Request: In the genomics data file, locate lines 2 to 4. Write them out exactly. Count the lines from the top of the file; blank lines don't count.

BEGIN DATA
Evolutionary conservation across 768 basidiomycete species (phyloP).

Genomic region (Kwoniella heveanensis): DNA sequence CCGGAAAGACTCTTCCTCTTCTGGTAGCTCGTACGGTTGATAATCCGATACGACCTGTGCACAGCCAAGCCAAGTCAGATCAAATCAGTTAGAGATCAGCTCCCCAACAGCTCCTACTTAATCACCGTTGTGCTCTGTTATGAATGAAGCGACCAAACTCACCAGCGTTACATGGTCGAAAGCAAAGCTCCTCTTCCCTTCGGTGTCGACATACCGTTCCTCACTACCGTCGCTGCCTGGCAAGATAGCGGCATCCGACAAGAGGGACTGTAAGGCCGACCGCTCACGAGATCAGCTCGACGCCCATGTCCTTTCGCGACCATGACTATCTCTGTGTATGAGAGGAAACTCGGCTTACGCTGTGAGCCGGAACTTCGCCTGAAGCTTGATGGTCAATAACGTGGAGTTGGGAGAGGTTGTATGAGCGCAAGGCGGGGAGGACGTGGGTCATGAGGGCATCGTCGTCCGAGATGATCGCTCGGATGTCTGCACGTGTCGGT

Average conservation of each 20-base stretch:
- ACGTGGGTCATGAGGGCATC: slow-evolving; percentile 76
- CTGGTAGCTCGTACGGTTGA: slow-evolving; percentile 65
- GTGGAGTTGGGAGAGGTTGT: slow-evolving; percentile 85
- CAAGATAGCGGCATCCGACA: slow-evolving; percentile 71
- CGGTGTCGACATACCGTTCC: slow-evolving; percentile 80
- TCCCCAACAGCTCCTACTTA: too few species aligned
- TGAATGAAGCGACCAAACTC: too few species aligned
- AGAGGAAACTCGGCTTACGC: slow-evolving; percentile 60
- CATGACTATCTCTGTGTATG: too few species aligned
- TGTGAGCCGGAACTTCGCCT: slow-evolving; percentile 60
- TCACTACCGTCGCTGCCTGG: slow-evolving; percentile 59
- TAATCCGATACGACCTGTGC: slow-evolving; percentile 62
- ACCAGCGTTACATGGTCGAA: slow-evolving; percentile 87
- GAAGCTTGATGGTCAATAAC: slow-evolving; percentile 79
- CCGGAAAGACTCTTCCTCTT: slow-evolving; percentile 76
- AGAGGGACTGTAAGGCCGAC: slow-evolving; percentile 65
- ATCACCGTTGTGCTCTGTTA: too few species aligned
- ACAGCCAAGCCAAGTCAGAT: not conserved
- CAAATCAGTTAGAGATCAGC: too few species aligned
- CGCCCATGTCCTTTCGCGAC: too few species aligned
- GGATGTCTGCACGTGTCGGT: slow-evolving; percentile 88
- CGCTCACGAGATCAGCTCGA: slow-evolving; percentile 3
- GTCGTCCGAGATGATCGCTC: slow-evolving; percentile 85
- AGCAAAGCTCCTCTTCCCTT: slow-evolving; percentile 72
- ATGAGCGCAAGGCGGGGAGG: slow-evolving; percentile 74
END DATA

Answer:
Genomic region (Kwoniella heveanensis): DNA sequence CCGGAAAGACTCTTCCTCTTCTGGTAGCTCGTACGGTTGATAATCCGATACGACCTGTGCACAGCCAAGCCAAGTCAGATCAAATCAGTTAGAGATCAGCTCCCCAACAGCTCCTACTTAATCACCGTTGTGCTCTGTTATGAATGAAGCGACCAAACTCACCAGCGTTACATGGTCGAAAGCAAAGCTCCTCTTCCCTTCGGTGTCGACATACCGTTCCTCACTACCGTCGCTGCCTGGCAAGATAGCGGCATCCGACAAGAGGGACTGTAAGGCCGACCGCTCACGAGATCAGCTCGACGCCCATGTCCTTTCGCGACCATGACTATCTCTGTGTATGAGAGGAAACTCGGCTTACGCTGTGAGCCGGAACTTCGCCTGAAGCTTGATGGTCAATAACGTGGAGTTGGGAGAGGTTGTATGAGCGCAAGGCGGGGAGGACGTGGGTCATGAGGGCATCGTCGTCCGAGATGATCGCTCGGATGTCTGCACGTGTCGGT

Average conservation of each 20-base stretch:
- ACGTGGGTCATGAGGGCATC: slow-evolving; percentile 76